Bless The Lord

By Kasey Knowlton
A porch roof with a sign that says
Photo by Gift Habeshaw on Unsplash
“Bless the Lord, O my soul, and all that is within me, bless His holy name.  Bless the Lord, O my soul, and forget none of His benefits; Who pardons all your iniquities, who heals all your diseases; Who redeems your life from the pit, who crowns you with lovingkindness and compassion; Who satisfies your years with good things, so that your youth is renewed like the eagle.” - Psalm 103:1-5
I’ve always found the phrase, “Bless the Lord,” a little strange.  What does it mean to bless the Lord?  How could I possibly do that?  In my best discernment of the Hebrew, “Bless the Lord, O my soul,” in Hebrew reads: “barakhi nafshi et Adonai.”  “Barakhi” (bless), is related to the word “berekh,” which means “knee.”  This relates to the Hebrew word, “varak,” which means “to kneel.”  There are other broader meanings to the word “varak,” including: to bow in adoration, to praise, congratulate, honor, salute, or to thank.  When David tells us to “bless the Lord,” he is telling us to approach God in humility, thanking and praising Him for His goodness.  We are acknowledging that He is God, and we are not.   David also demonstrates that the act of blessing God is not flippant or a casual acknowledgment.  The Psalm states, “Bless the Lord, O my soul, and all that is within me, bless His holy name,” (emphasis added).  The act of blessing comes from the deepest parts of our being - our souls - and deservedly so, for He is Holy (set apart), like no other and the one true God.
In the second part of verse 2, David says, “forget none of His benefits.”  David is telling us to remember God’s qualities.  Remembering is a key spiritual discipline for the maturing Christian.  We go to church, read His word and fellowship with other believers so that we may remember (and often), all of His great deeds and all that He has done for us.  But what are these deeds?
The first mentioned is, “who pardons all your iniquities…”  Only someone in a position of authority can pardon someone of the consequence of a sin.  So here David is showing us that God is our judge and our deliverer.  Our God is the only one who can pardon us since He has provided the only sacrifice sufficient to take on the due penalty of our sins, through the death and resurrection of Jesus Christ, God’s one and only Son.  2nd Corinthians 5:21 states, “He made Him who knew no sin to be sin on our behalf, so that we might become the righteousness of God in Him.”
The next great deed listed is, “Who heals all of your diseases…”  There are dozens of examples of Jesus literally healing people of call kinds of ills, such as leprosy, muteness, deafness, bleeding, demonic possession, being paralyzed, among many other miracles.  He is our healer!  The scriptures also promise the healing of our broken nature.  Psalm 147:3 states, “He heals the brokenhearted and binds up their wounds.”  Isaiah 61:1 similarly states, “…he has sent me to bind up the brokenhearted, to proclaim liberty to the captives, and the opening of the prison to those who are bound.”  Jesus reads from this scroll at the beginning of his earthly ministry, signifying that He is the one whom God has sent to do these things.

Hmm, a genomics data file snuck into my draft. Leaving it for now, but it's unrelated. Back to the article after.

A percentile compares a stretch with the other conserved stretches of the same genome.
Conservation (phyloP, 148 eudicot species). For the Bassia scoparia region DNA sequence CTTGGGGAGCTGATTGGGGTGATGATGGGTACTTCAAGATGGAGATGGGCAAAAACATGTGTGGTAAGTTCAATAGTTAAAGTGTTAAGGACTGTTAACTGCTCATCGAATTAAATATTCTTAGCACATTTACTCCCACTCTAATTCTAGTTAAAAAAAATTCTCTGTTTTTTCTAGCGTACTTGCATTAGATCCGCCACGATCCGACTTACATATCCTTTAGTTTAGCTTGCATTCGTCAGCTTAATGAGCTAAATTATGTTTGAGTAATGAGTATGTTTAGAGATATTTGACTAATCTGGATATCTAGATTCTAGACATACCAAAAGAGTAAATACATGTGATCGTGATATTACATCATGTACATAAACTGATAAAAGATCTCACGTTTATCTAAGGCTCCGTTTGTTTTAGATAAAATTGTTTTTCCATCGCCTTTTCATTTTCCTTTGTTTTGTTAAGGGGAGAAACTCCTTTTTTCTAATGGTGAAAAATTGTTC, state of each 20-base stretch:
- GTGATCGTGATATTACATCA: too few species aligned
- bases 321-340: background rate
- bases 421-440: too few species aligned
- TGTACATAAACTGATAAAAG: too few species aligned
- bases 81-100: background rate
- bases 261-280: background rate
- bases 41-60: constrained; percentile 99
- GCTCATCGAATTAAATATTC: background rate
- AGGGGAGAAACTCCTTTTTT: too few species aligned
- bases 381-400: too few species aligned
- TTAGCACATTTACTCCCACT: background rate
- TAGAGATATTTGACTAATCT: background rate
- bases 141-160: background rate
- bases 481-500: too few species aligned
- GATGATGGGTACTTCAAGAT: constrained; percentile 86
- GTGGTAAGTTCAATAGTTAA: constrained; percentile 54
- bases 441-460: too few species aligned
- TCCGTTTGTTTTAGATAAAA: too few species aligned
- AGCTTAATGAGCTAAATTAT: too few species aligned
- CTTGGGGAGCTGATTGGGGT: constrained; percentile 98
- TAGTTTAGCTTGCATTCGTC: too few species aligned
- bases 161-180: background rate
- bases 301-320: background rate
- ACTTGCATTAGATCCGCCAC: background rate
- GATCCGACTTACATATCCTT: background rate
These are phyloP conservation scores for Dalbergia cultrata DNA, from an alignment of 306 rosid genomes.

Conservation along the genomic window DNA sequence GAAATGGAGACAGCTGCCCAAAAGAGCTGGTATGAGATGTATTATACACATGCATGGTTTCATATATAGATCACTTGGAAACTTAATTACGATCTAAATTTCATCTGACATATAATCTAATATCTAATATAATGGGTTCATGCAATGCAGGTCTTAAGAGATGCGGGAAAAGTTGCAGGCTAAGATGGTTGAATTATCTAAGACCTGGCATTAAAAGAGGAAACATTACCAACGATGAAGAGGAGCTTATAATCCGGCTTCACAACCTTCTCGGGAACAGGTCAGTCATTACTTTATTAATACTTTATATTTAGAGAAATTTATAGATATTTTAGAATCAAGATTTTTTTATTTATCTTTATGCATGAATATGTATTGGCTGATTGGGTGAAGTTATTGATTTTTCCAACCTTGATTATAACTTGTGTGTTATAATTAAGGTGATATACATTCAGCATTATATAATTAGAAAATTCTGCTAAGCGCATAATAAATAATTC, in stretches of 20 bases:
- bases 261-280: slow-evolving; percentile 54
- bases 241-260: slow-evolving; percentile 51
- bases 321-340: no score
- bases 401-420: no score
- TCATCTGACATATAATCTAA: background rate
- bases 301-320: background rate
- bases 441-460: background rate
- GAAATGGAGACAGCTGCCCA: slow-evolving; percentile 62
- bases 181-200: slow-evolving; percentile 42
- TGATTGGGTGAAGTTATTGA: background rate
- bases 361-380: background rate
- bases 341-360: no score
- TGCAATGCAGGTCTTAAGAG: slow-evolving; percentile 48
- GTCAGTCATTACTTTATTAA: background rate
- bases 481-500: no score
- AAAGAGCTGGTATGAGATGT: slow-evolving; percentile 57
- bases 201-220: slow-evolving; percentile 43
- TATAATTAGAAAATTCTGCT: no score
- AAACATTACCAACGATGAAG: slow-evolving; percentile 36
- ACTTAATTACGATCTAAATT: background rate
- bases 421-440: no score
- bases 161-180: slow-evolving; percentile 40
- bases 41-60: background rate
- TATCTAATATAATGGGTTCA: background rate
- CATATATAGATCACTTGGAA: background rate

The Psalm continues with, “Who redeems your life from the pit…”  David makes similar remarks in another Psalm, 30:3. “O Lord, you have brought up my soul from Sheol; you have kept me alive, that I would not go down to the pit.”  We see here that God is our redeemer.  Through the mercy of God giving us His only son, we are spared from eternal torment, a forever separation from Him in Hell, by the blood of Jesus Christ!
David also writes, “Who crowns you with lovingkindness and compassion…”  The God of the universe crowns us like royalty with a crown that enables us to love with kindness and compassion.  This verse is not unlike the fruits promised to us through God’s Holy Spirit.  Gal. 5:22 – “But the fruit of the Spirit is love, joy peace, patience, kindness, goodness, faithfulness, gentleness and self-control…”  These qualities are our inheritance, given to us by God’s own Spirt!
The last quality David lists is, “Who satisfies your years with good things…”  God is our satisfaction, our provider, a faithful Father, the giver of all good things.  James 1:17 puts it this way: “Every good and perfect gift is from above, coming down from the Father.”  And why does He give us these good things?  The last part of verse five from Psalm 103 tells us.  “So that your youth is renewed like the eagle.”  He gives us these gifts so that we may be renewed with a youthfulness of spirit, with the vibrance and freedom of an eagle.
As believers, we must approach the Lord in humility, in thankfulness and praise, from the deep recess of our souls, remembering all that He has done and all that He continues to do for us.  By doing so, we will bless Him with our whole hearts!